Concussions: Don’t let children return to sports too soonPosted: September 6, 2016
School is back in session and along with it the fall sports season. Youth sports promote physical activity and camaraderie, and the lessons of team sports can last a lifetime.
But injuries are a reality with youth sports, and kids are especially vulnerable to head injuries and concussions. There has been a lot written about sports-related head injuries in the last few years, yet kids and parents alike often downplay symptoms of concussions and rush too quickly to get back to the field or court.
There has been a lot written about sports-related head injuries in the last few years, yet kids and parents alike often downplay symptoms of concussions and rush too quickly to get back to the field or court.
A new study points out the risk involved with returning to sports too soon after a head injury. Researchers from Arkansas followed 70 young athletes who came to a medical facility for treatment of a sports related concussion. The average age was 15½. Half of the young men and women were removed immediately from play, while the other half were allowed to continue playing. Neurocognitive testing as well as assessment of symptoms such as headache were done a week later then again a few weeks after the first assesment.
The group that was allowed to continuing playing despite concussion symptoms took twice as long to recover compared to the group that was removed from play immediately (44 days versus 22 days). Kids who were allowed to continue playing were also more likely to have a long recovery from concussion symptoms (more than three weeks) including headache, dizziness, impaired cognition, academic, and psychosocial problems. The authors concluded that kids recover from concussions significantly faster if they are removed from participation immediately after their injury compared to those who were allowed to continue playing.
The findings from this study are not surprising. More than 3 million sports or recreation-related concussions occur in the U.S. annually. Adolescents are at the greatest risk for sports-related concussions and recover much more slowly than adults for unknown reasons, but possibly because their brains are still growing and developing.
Research has shown that the injured brain loses its ability to protect itself from a second injury, making the risk of a short-term second impact potentially catastrophic, and the risk is amplified is children and adolescents.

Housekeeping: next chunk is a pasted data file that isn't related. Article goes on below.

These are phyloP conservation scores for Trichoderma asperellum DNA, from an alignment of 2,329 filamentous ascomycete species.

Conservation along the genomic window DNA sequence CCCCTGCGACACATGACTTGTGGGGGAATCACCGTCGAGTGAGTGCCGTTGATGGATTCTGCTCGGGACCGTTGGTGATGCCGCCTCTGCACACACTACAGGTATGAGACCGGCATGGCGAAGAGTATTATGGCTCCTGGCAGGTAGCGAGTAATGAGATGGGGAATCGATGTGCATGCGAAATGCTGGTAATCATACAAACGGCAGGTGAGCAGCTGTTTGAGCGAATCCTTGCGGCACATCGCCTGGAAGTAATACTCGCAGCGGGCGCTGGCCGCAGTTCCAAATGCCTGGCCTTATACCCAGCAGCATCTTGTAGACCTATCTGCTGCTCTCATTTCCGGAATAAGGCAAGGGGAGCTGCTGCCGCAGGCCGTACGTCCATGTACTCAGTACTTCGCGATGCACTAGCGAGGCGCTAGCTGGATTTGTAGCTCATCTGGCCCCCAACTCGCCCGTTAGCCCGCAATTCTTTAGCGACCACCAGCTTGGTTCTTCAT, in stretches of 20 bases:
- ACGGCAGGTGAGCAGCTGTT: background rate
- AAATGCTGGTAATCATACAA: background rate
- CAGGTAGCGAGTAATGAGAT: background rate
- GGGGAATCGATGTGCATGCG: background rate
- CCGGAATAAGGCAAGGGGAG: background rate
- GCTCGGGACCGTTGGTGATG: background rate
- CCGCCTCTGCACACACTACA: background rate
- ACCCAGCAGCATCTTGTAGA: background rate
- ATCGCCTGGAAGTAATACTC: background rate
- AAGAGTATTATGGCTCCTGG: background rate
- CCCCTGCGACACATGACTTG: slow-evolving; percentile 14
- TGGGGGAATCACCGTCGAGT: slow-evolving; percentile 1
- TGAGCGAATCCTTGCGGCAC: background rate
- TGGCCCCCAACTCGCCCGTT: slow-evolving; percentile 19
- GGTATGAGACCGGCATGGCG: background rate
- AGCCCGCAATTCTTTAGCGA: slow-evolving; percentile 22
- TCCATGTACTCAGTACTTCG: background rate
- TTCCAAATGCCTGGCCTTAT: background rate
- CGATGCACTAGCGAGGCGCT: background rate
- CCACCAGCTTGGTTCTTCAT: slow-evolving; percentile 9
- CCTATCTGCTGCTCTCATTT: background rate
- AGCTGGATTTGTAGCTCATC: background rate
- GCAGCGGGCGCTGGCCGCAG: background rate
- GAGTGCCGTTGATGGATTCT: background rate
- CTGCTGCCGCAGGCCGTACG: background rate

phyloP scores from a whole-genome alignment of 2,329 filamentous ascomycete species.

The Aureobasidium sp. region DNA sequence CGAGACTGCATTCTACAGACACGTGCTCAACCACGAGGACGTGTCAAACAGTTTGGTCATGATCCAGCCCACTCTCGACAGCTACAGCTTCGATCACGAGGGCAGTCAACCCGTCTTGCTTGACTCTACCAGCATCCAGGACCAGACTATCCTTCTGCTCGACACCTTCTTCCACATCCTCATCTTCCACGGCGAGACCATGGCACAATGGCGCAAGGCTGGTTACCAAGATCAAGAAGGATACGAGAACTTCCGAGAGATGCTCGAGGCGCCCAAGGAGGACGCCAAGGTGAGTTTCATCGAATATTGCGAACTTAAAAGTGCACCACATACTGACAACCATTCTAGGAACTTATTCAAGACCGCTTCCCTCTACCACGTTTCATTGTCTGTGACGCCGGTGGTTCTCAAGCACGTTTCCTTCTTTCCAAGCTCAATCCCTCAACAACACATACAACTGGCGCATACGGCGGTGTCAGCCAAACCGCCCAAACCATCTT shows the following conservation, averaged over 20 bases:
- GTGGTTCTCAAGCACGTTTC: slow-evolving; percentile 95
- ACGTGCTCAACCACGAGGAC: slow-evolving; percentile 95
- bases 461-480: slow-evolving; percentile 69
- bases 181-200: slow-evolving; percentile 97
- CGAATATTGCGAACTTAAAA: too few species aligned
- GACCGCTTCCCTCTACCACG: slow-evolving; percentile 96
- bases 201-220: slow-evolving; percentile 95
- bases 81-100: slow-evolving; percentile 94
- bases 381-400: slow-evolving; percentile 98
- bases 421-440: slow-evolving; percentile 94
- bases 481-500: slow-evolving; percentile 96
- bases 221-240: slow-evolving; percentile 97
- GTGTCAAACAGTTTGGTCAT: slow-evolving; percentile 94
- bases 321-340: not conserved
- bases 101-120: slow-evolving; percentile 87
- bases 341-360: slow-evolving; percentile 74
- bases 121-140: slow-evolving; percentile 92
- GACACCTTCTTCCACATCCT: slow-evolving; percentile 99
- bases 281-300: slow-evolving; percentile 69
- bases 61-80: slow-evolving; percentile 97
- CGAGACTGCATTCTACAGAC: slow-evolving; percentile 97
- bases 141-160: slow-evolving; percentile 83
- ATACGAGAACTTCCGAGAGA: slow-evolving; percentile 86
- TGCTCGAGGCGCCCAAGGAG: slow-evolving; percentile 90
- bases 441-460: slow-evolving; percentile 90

The danger period after a first concussion is unknown but it is likely at least 10 days. But even weeks later, kids can have subtle effects of a concussion, including emotional and mental symptoms including irritability and frustration. The psychological effects of a concussion may even start weeks after the physical effects have resolved.
In 2013, The American Academy of Neurology released guidelines on the evaluation and management of sports concussions. The first recommendation of the guideline is that an athlete suspected of having a concussion should immediately be removed from play and should not be allowed to return to play until evaluated by a trained health-care professional with training in both the diagnosis and management of concussions.
The guideline further recommends that high-school age or younger athletes should be treated much more “conservatively” than college or adult athletes, acknowledging that growing children and adolescents are at much higher risk of serious brain injury.
There is no evidence that any medications or other treatments hasten recovery over simple rest.
For boys, the risk of sports concussion is greatest with football and rugby, followed by hockey and soccer, while for girls the risk is highest with soccer and basketball.
Most sports injuries, such as a sprained ankle or broken wrist, are easily diagnosed and treated. But concussions may represent a far greater and longer-term risk. As a parent or coach, always put the player’s well being first and treat any head injury as a potentially serious injury.